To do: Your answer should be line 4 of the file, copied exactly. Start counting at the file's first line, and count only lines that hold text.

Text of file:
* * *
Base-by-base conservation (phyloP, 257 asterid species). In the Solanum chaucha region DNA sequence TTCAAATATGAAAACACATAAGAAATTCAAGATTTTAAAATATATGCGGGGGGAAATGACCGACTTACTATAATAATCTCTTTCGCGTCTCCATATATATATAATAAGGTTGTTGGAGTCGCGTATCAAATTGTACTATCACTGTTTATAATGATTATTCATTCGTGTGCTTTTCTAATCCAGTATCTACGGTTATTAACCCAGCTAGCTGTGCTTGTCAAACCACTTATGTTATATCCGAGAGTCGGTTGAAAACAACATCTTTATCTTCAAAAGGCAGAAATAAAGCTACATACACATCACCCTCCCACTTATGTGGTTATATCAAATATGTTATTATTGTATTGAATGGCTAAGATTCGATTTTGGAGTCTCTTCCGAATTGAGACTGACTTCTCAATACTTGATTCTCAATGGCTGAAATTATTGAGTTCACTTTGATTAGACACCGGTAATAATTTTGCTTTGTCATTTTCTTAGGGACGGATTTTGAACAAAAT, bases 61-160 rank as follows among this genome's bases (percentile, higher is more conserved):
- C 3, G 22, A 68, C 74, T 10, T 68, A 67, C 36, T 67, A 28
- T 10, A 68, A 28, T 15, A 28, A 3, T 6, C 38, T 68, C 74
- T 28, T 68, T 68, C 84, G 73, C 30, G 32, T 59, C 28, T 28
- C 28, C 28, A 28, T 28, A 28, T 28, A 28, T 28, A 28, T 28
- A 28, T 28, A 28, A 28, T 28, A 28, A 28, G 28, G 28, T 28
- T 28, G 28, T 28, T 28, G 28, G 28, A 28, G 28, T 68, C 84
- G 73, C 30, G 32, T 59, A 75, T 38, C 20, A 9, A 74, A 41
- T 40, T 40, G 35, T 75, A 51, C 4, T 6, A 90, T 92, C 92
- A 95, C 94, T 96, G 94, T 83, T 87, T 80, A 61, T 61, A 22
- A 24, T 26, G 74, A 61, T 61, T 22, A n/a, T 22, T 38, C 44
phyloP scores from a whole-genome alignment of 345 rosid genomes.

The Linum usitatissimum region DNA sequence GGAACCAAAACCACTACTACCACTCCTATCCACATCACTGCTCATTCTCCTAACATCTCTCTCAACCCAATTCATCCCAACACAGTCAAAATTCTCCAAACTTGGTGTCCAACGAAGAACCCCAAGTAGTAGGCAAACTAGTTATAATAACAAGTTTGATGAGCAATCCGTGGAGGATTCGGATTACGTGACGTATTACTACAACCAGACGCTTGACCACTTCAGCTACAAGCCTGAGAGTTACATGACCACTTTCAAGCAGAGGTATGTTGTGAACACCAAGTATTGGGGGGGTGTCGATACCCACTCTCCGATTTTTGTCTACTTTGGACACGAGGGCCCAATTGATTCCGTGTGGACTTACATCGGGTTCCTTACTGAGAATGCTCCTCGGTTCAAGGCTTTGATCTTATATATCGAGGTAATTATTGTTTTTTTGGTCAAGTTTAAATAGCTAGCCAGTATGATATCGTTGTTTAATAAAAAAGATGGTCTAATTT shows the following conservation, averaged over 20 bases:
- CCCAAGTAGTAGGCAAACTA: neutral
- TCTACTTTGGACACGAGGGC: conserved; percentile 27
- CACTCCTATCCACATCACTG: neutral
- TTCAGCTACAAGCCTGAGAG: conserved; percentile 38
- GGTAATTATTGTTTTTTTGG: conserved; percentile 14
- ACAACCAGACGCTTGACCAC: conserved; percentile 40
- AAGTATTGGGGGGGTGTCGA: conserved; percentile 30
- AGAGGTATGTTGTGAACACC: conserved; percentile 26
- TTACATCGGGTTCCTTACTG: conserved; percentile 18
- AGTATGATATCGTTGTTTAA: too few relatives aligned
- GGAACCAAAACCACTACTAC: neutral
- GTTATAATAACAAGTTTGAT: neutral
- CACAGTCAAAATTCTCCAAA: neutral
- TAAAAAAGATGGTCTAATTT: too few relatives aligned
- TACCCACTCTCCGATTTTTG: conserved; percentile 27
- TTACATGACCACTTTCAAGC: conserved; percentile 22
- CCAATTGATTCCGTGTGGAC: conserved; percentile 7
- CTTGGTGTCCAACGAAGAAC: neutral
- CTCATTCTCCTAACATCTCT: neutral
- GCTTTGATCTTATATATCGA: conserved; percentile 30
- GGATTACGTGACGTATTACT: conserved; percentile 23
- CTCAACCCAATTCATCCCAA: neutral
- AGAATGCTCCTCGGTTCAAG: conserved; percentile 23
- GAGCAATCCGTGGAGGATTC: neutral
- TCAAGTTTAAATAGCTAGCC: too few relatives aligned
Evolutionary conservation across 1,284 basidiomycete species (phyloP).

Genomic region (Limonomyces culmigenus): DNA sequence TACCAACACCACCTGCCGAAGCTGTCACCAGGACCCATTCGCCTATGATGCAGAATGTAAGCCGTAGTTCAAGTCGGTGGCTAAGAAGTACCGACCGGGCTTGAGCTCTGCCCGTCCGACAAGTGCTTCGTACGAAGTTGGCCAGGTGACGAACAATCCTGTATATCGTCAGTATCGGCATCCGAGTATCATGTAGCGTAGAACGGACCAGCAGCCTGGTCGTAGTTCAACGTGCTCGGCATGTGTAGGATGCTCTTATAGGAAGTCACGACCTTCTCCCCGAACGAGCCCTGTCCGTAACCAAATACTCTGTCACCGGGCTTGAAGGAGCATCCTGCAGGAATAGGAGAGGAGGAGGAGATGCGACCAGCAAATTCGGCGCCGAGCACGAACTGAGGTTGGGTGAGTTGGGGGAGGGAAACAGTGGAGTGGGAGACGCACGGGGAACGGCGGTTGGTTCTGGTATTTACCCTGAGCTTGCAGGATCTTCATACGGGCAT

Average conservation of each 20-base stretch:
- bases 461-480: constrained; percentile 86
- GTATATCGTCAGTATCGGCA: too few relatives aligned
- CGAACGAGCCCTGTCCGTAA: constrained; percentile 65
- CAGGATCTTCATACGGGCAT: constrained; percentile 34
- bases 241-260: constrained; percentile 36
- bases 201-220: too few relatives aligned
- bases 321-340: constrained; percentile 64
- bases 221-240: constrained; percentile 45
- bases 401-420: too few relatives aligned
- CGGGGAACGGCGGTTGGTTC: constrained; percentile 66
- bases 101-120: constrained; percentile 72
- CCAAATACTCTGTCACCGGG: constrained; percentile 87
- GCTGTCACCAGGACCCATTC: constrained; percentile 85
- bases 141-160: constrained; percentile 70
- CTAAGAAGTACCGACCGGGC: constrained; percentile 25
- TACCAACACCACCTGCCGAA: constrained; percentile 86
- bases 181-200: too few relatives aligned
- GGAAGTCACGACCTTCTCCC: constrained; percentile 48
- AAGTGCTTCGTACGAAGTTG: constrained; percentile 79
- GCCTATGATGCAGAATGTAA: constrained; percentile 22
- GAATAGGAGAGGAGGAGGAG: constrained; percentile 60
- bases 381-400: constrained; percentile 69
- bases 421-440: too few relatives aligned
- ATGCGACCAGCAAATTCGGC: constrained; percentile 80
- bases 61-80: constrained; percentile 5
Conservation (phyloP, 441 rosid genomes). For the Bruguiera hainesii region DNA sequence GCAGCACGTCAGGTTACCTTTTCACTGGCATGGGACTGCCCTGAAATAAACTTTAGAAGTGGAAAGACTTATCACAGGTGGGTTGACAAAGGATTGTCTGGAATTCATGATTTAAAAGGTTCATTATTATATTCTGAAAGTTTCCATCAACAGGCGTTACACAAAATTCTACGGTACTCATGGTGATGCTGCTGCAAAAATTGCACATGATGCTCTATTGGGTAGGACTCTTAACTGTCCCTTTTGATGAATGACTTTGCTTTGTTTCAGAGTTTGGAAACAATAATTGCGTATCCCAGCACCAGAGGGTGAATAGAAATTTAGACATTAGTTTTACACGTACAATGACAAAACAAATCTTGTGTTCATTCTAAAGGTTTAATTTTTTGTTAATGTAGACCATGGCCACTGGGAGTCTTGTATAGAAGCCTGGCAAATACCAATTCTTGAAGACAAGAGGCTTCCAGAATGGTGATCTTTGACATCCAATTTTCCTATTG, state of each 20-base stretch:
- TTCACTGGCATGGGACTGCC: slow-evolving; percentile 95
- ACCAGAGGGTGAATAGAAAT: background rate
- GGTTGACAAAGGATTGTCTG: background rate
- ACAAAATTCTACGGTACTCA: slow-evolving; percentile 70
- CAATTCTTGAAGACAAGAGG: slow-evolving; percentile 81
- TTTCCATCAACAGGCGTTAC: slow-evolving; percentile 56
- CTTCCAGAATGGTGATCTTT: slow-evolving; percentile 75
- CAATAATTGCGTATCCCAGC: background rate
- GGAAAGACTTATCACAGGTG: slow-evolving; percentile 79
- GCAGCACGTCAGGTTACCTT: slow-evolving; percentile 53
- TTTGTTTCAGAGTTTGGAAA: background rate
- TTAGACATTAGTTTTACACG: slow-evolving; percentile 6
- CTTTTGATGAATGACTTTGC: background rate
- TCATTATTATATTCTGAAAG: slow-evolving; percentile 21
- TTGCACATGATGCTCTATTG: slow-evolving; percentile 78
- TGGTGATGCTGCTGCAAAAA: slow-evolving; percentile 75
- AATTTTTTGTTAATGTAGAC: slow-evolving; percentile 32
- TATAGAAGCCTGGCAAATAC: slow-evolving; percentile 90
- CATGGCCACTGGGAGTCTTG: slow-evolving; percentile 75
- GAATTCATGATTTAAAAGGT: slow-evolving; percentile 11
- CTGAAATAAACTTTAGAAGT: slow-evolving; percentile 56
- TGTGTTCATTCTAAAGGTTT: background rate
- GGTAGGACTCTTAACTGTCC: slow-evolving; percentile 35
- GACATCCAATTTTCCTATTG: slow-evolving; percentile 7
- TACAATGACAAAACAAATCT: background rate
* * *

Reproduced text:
- T 28, T 68, T 68, C 84, G 73, C 30, G 32, T 59, C 28, T 28